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New England Fishery Science is Top Notch

Jud Crawford is a science and policy manager for the Pew Environment Group

Determining the past, present and future health of wild fish in the ocean is the complex task that scientists at New England’s Northeast Fisheries Science Center face every day. As numerous outside reviews have revealed, this group is top notch, bringing the best available scientists and methods to bear on this challenging problem and embracing a well-developed system for external peer review of their work.

Trends in birth, growth and death of fish, and other ecological factors, are used to make the best possible determination of how many are in the ocean and how many can be caught by fishermen without harming the population. The job is complicated because the required data are difficult to collect and because fish live in a system in which many different kinds of animals interact. For example, herring are consumed by many larger species in addition to being a target of a commercial fishery.

Despite the high quality of New England’s world-renowned marine science, bashing the science is almost as popular as complaining about the weather. The fact is, anticipating the behavior of complex systems, whether marine or meteorological, is highly evolved, but ultimately imprecise.

Working together: observers collect samples from kept and discarded catch on fishing vessel (Credit: NOAA Fisheries Service/NEFSC/Fisheries Sampling Branch)

Fishermen may find that there are lots of fish where they are looking. Since their job is to locate them, this is perhaps no surprise—but certainly it is not a representative sampling technique. Elsewhere, scientists may discover, based on methodical sampling of a very large area, that there are fewer overall than there were in the past. Both can be “correct,” but fishermen finding fish does not necessarily indicate that there is a problem with the science. Fewer fish aggregated in a small area will mean full boats for a while. But catch limits must be based on the condition of the overall population if we are to avoid overfishing and have a sustainable future.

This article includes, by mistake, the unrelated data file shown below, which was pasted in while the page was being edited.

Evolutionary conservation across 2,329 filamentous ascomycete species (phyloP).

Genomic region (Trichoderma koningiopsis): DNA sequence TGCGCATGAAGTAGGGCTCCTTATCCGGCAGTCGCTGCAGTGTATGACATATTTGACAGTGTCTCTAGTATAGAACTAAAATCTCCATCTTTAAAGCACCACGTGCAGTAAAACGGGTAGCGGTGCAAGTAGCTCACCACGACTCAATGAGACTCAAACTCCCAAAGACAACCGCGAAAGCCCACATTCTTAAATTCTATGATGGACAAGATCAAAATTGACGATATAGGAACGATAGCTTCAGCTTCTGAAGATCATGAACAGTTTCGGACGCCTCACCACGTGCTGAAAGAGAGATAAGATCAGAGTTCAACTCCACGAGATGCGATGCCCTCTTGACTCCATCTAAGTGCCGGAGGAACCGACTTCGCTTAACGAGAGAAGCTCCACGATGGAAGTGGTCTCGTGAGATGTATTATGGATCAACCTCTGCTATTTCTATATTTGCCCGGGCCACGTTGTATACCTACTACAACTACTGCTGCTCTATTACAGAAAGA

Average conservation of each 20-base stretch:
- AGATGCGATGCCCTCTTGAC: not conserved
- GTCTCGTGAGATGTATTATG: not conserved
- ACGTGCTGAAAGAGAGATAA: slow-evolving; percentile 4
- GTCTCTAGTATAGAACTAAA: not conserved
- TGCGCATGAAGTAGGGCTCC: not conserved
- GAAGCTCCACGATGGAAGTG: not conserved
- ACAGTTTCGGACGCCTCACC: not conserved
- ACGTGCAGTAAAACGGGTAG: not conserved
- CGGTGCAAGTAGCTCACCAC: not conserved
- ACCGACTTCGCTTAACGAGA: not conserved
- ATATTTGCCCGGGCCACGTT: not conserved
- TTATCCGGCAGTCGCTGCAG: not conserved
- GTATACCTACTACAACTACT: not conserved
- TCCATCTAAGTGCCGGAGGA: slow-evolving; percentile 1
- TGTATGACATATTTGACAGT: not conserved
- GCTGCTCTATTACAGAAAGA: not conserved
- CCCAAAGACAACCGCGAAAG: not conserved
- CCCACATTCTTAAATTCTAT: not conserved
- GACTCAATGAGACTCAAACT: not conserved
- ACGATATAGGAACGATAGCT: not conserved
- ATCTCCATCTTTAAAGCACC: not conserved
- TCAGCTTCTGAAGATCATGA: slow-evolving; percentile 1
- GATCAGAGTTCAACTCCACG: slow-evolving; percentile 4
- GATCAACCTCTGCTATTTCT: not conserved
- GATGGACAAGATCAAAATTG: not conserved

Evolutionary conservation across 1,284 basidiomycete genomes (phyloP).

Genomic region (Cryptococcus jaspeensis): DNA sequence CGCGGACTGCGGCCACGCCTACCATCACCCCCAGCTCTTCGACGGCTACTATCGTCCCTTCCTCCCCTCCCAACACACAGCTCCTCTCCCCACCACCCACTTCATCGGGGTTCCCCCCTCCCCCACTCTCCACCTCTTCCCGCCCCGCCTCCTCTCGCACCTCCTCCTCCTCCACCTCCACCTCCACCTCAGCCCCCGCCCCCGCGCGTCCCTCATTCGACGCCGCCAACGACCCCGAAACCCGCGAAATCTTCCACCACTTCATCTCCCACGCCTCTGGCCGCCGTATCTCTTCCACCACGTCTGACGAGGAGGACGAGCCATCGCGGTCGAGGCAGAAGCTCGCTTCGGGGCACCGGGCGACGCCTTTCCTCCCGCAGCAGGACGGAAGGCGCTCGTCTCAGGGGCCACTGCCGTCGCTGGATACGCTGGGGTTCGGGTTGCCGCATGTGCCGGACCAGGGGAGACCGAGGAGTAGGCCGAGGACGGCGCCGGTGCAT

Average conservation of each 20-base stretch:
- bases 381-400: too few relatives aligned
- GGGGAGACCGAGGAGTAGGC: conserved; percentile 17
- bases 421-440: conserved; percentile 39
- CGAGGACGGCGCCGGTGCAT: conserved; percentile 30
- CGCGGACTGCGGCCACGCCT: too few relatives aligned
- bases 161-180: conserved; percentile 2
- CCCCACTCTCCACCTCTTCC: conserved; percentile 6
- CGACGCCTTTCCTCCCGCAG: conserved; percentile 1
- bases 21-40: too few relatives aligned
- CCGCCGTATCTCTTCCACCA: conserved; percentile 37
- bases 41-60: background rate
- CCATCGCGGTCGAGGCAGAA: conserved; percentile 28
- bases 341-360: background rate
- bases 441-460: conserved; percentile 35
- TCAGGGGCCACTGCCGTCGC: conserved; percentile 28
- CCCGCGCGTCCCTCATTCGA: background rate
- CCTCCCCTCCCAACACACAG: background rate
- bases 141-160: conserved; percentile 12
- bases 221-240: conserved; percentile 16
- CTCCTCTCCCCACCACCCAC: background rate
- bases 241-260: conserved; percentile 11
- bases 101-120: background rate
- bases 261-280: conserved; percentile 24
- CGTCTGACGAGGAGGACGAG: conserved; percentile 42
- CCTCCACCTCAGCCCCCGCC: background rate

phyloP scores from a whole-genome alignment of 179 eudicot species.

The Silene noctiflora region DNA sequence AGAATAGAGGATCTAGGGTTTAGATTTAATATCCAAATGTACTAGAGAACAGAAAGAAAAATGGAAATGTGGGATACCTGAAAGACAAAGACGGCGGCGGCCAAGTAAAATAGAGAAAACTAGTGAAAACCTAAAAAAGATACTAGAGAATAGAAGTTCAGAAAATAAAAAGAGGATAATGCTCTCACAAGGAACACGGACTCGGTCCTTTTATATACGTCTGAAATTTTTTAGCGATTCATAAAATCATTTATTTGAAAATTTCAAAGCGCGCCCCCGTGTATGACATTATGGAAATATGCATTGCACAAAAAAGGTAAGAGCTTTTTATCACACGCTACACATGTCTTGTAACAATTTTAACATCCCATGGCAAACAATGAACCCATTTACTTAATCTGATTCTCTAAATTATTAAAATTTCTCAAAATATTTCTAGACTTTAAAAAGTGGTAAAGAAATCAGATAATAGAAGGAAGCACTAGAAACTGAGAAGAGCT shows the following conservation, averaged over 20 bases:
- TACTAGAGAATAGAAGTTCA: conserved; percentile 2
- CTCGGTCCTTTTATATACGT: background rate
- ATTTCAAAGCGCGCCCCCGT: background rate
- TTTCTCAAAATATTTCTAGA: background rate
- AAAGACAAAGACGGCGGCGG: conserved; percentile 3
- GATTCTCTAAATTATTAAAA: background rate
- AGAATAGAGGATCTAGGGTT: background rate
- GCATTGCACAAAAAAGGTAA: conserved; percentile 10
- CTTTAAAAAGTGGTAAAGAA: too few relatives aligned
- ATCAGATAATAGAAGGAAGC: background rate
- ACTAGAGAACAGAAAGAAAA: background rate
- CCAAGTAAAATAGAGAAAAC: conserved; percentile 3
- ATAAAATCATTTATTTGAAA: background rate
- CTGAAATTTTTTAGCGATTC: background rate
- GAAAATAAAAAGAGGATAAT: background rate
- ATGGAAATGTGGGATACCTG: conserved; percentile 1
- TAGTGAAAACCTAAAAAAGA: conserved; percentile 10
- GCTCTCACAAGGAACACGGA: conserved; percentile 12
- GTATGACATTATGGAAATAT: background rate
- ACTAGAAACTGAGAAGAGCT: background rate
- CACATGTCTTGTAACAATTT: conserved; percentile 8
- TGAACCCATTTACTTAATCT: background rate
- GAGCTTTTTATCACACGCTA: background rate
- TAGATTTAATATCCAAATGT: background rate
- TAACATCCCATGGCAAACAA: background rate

One key way to improve the quality of this science is to improve the quality of the data. We need to invest more in data collection, both by scientists on research vessels and by fishermen in cooperative research.

Monitoring programs should be strengthened by putting more observers on vessels and through the use of modern electronic systems. Data collected with such technology are essential to assessments of population size because monitors can provide an objective estimate of everything caught, both landed and discarded. Unreported catch must be eliminated since this introduces errors, increasing scientific uncertainty.

Ecosystem-based management takes into account the food web and the interactions between species within the ecosystem (Photo credit: Michael Fogarty and Jack Cook)

It is also important to reduce the time between when new scientific data is acquired and when it is used in setting catch limits. Managers need to base decisions on the most current numbers in order to reduce bycatch, rebuild depleted stocks and end overfishing.

The science is evolving all the time. Those who want better science should support the implementation of ecosystem-based approaches to management and increased government investment in data collection.


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